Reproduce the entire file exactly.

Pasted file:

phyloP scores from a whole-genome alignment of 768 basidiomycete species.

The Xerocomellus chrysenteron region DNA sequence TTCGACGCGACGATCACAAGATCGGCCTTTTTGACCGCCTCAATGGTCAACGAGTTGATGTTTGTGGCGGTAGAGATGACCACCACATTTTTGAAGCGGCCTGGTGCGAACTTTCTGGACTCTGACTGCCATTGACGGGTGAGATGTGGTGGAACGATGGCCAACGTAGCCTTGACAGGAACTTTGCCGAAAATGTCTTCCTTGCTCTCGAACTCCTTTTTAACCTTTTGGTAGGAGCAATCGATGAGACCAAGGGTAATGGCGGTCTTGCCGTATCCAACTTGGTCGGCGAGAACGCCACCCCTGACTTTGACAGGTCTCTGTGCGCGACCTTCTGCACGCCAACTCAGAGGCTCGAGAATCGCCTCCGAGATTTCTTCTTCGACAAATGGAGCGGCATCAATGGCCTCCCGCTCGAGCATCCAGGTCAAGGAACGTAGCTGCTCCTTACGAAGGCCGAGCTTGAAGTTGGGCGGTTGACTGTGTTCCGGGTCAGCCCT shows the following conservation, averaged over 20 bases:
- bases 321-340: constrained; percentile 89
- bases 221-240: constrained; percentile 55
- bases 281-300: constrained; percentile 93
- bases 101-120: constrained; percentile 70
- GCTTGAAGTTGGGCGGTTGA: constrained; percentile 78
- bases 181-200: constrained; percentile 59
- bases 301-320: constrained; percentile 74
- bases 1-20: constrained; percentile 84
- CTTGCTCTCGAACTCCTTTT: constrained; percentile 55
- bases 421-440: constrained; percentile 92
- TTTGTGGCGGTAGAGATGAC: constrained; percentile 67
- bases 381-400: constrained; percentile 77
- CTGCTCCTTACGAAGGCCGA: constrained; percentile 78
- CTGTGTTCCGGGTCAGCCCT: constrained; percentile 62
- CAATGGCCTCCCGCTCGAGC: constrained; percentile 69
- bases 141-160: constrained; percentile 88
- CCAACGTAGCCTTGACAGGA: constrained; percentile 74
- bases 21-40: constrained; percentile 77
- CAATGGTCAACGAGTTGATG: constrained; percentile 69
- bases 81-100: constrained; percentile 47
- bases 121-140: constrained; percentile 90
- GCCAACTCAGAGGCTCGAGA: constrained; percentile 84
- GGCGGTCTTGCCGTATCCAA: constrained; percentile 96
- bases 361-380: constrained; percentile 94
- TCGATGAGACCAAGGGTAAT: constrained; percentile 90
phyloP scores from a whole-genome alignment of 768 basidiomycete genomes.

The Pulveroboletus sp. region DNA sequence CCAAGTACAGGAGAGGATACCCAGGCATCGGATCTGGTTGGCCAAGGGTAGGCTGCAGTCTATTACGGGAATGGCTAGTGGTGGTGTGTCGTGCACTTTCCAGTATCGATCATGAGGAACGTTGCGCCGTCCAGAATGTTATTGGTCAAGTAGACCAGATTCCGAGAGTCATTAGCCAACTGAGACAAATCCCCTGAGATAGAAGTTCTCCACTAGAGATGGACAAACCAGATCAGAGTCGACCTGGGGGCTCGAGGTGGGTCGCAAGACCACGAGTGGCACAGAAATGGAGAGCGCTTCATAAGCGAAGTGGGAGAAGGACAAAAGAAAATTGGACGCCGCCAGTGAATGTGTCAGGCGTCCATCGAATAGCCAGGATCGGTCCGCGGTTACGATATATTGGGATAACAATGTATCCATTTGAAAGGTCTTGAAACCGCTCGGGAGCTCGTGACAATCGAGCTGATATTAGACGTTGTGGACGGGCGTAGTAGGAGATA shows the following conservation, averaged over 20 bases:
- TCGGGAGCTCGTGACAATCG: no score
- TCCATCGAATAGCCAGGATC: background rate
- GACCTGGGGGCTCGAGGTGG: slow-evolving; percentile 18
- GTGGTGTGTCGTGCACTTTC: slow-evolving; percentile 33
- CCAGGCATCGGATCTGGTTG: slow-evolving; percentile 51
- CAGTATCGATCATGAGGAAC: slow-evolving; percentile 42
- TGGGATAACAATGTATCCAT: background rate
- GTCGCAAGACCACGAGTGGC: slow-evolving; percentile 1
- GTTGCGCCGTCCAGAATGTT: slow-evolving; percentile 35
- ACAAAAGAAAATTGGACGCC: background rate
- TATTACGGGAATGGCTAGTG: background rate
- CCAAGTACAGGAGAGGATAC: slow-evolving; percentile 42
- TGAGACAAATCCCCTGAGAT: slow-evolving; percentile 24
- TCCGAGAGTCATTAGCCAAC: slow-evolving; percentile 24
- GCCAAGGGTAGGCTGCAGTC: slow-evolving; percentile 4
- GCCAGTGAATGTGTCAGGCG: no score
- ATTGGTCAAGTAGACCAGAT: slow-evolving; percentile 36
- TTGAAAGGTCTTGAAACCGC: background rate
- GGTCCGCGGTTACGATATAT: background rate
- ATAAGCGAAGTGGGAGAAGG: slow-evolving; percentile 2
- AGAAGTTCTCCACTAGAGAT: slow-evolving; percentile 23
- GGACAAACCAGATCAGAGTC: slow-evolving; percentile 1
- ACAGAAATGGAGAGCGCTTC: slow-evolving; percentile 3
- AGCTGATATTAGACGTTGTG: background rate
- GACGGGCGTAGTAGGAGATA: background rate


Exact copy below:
phyloP scores from a whole-genome alignment of 768 basidiomycete species.

The Xerocomellus chrysenteron region DNA sequence TTCGACGCGACGATCACAAGATCGGCCTTTTTGACCGCCTCAATGGTCAACGAGTTGATGTTTGTGGCGGTAGAGATGACCACCACATTTTTGAAGCGGCCTGGTGCGAACTTTCTGGACTCTGACTGCCATTGACGGGTGAGATGTGGTGGAACGATGGCCAACGTAGCCTTGACAGGAACTTTGCCGAAAATGTCTTCCTTGCTCTCGAACTCCTTTTTAACCTTTTGGTAGGAGCAATCGATGAGACCAAGGGTAATGGCGGTCTTGCCGTATCCAACTTGGTCGGCGAGAACGCCACCCCTGACTTTGACAGGTCTCTGTGCGCGACCTTCTGCACGCCAACTCAGAGGCTCGAGAATCGCCTCCGAGATTTCTTCTTCGACAAATGGAGCGGCATCAATGGCCTCCCGCTCGAGCATCCAGGTCAAGGAACGTAGCTGCTCCTTACGAAGGCCGAGCTTGAAGTTGGGCGGTTGACTGTGTTCCGGGTCAGCCCT shows the following conservation, averaged over 20 bases:
- bases 321-340: constrained; percentile 89
- bases 221-240: constrained; percentile 55
- bases 281-300: constrained; percentile 93
- bases 101-120: constrained; percentile 70
- GCTTGAAGTTGGGCGGTTGA: constrained; percentile 78
- bases 181-200: constrained; percentile 59
- bases 301-320: constrained; percentile 74
- bases 1-20: constrained; percentile 84
- CTTGCTCTCGAACTCCTTTT: constrained; percentile 55
- bases 421-440: constrained; percentile 92
- TTTGTGGCGGTAGAGATGAC: constrained; percentile 67
- bases 381-400: constrained; percentile 77
- CTGCTCCTTACGAAGGCCGA: constrained; percentile 78
- CTGTGTTCCGGGTCAGCCCT: constrained; percentile 62
- CAATGGCCTCCCGCTCGAGC: constrained; percentile 69
- bases 141-160: constrained; percentile 88
- CCAACGTAGCCTTGACAGGA: constrained; percentile 74
- bases 21-40: constrained; percentile 77
- CAATGGTCAACGAGTTGATG: constrained; percentile 69
- bases 81-100: constrained; percentile 47
- bases 121-140: constrained; percentile 90
- GCCAACTCAGAGGCTCGAGA: constrained; percentile 84
- GGCGGTCTTGCCGTATCCAA: constrained; percentile 96
- bases 361-380: constrained; percentile 94
- TCGATGAGACCAAGGGTAAT: constrained; percentile 90
phyloP scores from a whole-genome alignment of 768 basidiomycete genomes.

The Pulveroboletus sp. region DNA sequence CCAAGTACAGGAGAGGATACCCAGGCATCGGATCTGGTTGGCCAAGGGTAGGCTGCAGTCTATTACGGGAATGGCTAGTGGTGGTGTGTCGTGCACTTTCCAGTATCGATCATGAGGAACGTTGCGCCGTCCAGAATGTTATTGGTCAAGTAGACCAGATTCCGAGAGTCATTAGCCAACTGAGACAAATCCCCTGAGATAGAAGTTCTCCACTAGAGATGGACAAACCAGATCAGAGTCGACCTGGGGGCTCGAGGTGGGTCGCAAGACCACGAGTGGCACAGAAATGGAGAGCGCTTCATAAGCGAAGTGGGAGAAGGACAAAAGAAAATTGGACGCCGCCAGTGAATGTGTCAGGCGTCCATCGAATAGCCAGGATCGGTCCGCGGTTACGATATATTGGGATAACAATGTATCCATTTGAAAGGTCTTGAAACCGCTCGGGAGCTCGTGACAATCGAGCTGATATTAGACGTTGTGGACGGGCGTAGTAGGAGATA shows the following conservation, averaged over 20 bases:
- TCGGGAGCTCGTGACAATCG: no score
- TCCATCGAATAGCCAGGATC: background rate
- GACCTGGGGGCTCGAGGTGG: slow-evolving; percentile 18
- GTGGTGTGTCGTGCACTTTC: slow-evolving; percentile 33
- CCAGGCATCGGATCTGGTTG: slow-evolving; percentile 51
- CAGTATCGATCATGAGGAAC: slow-evolving; percentile 42
- TGGGATAACAATGTATCCAT: background rate
- GTCGCAAGACCACGAGTGGC: slow-evolving; percentile 1
- GTTGCGCCGTCCAGAATGTT: slow-evolving; percentile 35
- ACAAAAGAAAATTGGACGCC: background rate
- TATTACGGGAATGGCTAGTG: background rate
- CCAAGTACAGGAGAGGATAC: slow-evolving; percentile 42
- TGAGACAAATCCCCTGAGAT: slow-evolving; percentile 24
- TCCGAGAGTCATTAGCCAAC: slow-evolving; percentile 24
- GCCAAGGGTAGGCTGCAGTC: slow-evolving; percentile 4
- GCCAGTGAATGTGTCAGGCG: no score
- ATTGGTCAAGTAGACCAGAT: slow-evolving; percentile 36
- TTGAAAGGTCTTGAAACCGC: background rate
- GGTCCGCGGTTACGATATAT: background rate
- ATAAGCGAAGTGGGAGAAGG: slow-evolving; percentile 2
- AGAAGTTCTCCACTAGAGAT: slow-evolving; percentile 23
- GGACAAACCAGATCAGAGTC: slow-evolving; percentile 1
- ACAGAAATGGAGAGCGCTTC: slow-evolving; percentile 3
- AGCTGATATTAGACGTTGTG: background rate
- GACGGGCGTAGTAGGAGATA: background rate